This study showed that a higher percentage of CD133+ cells in cancer nests was strongly associated with the lower 5-year survival rate in colon cancer patients with stage IIIB, a locally advanced disease among which most of patients would die from metastasis in spite of adjuvant chemotherapy, implying that the overpopulation hypothesis of cancer stem cell seems reasonable as CD133 is a putative marker of colon cancer stem cells.
The evidence concerning the correlation of the percentage of CD133+ tumor cells with the prognosis of patients was scarce as a few of observations were reported [43–46]. Recently the relationship between CD133 expression and prognosis in colorectal carcinomas was examined. Horst reported that CD133 expression is an independently prognostic marker whereas this kind of correlation was not observed by Kojima. [40, 41] The discrepancy might derived from inadequate patient quantity and the mixed tumor stage. For example, in Kojima's study, a total of 189 patients consisted of 106 cases of colon cancers and 83 cases of rectal cancers with TNM stages varying from I to VI, that is, one group of patients with a definite stage contained only 20 or 30 cases of colon or rectal cancer patients, respectively. Similar situation existed in Horst's study . To narrow the heterogeneity of patients and make the results more reproducible this study included 104 cases of colon carcinoma patients with stage IIIB. The results showed that CD133+ cancer cells contributed to the progression of colon cancer, arguing the Hosrt's observation.
The discrepancy concerning the pattern and the frequency of CD133 expression in colon cancer also existed between the studies mentioned above and this study. Horst and Kojima reported that CD133 antigen, stained with antibodies from Miltenyi Biotech, Sata Cruz Biotechnology, or Cell signaling, was localized exclusively on the glandular-luminal surface of colorectal cancer. Staining of the CD133 was observed neither on the budding cancer nest nor on poorly differentiated cancer cells [40, 41]. However, in this study, being stained with antibodies from Abcam CD133 expression existed not only on the apical membrane but also on basal surface of tumor cells, both on the budding cancer nest (the invasive front) and on the poorly differentiated cancer cells, although the intensity of staining was weaker. This pattern of CD133 expression might be more likely consistent with the hypothesis that CD133+ cancer cells would reveal a more aggressive phenotype. Since the intensity of CD133 is cell cycle-dependent, among which the least CD133 immunoreactive cells are in the G0/G1 portion, and the increased CD133+ cells is correlated with increased DNA content, and cancer cells is relatively arrested in the invasive front, so, attenuated expression of CD133 occurred in the invasive front (budding)[47, 48]. As for the frequency of CD133+ cells in colorectal cancers the discrepancy also existed. In Kojima's study CD133 expression was detected in only 29 of the 189 tumors (15.3%). Of these, 21 tumors (11.1%) showed CD133 over-expression among which CD133 positive area occupied more than 10% of the entire tumor tissue. Otherwise, in Horst's study tumors with more than 50% of CD133+ tumor cells exist in 20 out of 79 colorectal cancers (25.3%) . In this study, the percentage of CD133+ cells varying from 5% to 25% existed in 23 cases (22.1%), from 26% to 50% in 12 cases (11.5%), and more than 50% in 7 cases (6.7%). Therefore, it is reasonable to infer that the heterogeneous patterns and frequencies of CD133 expression in colon cancer derived from the specificity of antibody clones used. In the future, more attention should be paid to the specificity of CD133-targeting antibodies, the standardization of the CD133 positive cells classification system, and homogeneity of tissues.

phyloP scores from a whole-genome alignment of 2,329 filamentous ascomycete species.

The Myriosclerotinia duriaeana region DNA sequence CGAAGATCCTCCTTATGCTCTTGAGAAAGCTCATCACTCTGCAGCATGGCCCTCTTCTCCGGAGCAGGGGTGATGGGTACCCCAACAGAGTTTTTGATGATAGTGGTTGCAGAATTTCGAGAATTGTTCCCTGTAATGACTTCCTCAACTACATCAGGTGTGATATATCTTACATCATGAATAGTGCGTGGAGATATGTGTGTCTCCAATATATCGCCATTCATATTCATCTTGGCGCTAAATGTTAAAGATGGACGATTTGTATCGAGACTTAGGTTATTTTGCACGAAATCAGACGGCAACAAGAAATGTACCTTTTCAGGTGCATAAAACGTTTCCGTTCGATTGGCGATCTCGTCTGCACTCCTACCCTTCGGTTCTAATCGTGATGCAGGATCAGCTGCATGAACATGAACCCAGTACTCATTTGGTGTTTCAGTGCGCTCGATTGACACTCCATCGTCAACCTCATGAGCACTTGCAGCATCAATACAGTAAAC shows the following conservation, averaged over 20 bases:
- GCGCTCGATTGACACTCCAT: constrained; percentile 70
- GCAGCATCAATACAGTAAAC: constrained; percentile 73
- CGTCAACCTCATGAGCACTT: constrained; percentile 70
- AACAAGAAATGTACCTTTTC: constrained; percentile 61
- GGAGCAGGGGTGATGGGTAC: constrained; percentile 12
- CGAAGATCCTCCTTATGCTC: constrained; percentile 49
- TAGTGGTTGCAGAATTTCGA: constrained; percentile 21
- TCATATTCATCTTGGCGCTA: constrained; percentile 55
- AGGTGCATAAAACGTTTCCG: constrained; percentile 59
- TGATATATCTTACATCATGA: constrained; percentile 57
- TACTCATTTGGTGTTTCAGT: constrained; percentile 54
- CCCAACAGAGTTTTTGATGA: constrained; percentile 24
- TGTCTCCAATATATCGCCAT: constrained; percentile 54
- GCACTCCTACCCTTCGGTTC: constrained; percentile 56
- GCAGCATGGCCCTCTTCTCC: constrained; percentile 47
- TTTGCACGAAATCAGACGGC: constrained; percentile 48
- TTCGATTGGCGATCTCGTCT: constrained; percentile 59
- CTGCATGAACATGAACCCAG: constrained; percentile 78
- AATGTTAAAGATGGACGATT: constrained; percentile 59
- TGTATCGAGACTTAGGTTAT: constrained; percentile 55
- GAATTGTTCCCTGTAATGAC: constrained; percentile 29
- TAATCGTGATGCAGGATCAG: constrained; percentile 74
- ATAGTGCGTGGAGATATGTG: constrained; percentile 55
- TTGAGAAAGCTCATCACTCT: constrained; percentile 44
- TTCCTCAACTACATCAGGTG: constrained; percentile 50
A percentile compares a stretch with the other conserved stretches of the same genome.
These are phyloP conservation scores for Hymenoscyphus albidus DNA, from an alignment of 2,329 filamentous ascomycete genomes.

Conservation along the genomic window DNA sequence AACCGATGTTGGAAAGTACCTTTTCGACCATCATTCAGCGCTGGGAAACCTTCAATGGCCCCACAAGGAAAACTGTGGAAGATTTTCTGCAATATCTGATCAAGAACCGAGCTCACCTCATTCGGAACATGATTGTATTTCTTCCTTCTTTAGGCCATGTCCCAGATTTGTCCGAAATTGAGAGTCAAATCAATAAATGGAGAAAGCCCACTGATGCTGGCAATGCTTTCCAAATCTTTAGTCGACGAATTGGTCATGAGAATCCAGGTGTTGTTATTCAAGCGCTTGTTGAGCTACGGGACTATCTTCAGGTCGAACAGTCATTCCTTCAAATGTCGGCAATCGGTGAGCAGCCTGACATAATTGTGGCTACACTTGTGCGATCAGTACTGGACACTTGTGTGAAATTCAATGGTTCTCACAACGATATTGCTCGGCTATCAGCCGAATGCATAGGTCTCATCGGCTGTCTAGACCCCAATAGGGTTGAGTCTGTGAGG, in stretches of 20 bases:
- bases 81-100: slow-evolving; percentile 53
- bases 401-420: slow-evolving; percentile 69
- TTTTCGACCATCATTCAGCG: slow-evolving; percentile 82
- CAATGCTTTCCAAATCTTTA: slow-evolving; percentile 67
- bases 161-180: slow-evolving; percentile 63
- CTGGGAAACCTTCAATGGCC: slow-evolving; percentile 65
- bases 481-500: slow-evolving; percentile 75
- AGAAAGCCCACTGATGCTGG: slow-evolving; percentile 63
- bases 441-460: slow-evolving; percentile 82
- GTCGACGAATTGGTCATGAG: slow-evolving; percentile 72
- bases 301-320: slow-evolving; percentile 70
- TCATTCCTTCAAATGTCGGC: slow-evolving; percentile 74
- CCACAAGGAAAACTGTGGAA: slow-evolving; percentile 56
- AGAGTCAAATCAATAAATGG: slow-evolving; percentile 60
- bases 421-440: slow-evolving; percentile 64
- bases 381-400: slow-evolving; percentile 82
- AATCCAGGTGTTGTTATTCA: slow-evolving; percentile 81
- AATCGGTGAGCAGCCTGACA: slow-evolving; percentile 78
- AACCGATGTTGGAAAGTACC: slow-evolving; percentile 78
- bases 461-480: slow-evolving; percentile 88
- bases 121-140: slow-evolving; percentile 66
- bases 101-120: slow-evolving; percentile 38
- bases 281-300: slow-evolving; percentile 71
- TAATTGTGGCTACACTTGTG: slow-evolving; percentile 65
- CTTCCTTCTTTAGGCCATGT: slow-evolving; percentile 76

Recently the representative of CD133 as marker of colon cancer stem cells was questioned. On the one hand, CD133+ colon cancer cells revealed 'stem-like' characteristics, and stem cells marked by CD133 was susceptible to transformation into tumors. On the other hand, CD133 expression was detected not only on cancer cells, but also on the luminal layer of epithelium of digestion duct, on the mature epithelium of the pancreatic duct, on the proximal tubules of the kidney, and on the lactiferous ducts of the mammary gland [50–52]. Furthermore, both CD133+ and CD133- metastatic colon cancer cells initiated tumors. Additionally, CD44+ cancer cells rather than CD133+ cells have an increased tumorigenicity. Those data pointed that CD133 should not be a unique marker for colon cancer stem cells. It is less likely that a known marker for colon cancer stem cells, such as CD44, CD166, EpCAM, and Lgr5, has the potential just like Pten-related pathway in leukemia, which could distinguish hematopoietic stem cells from leukemia-initiating cells [54–57]. Collectively, a combination of cell surface markers is need for the definition of colon cancer stem cells [58–60]. This study implied that, given that CD133 may not represent all the entire cancer stem cells, it is still a useful biomarker as CD133+ cells is more aggressive than CD133- partners in colon cancer.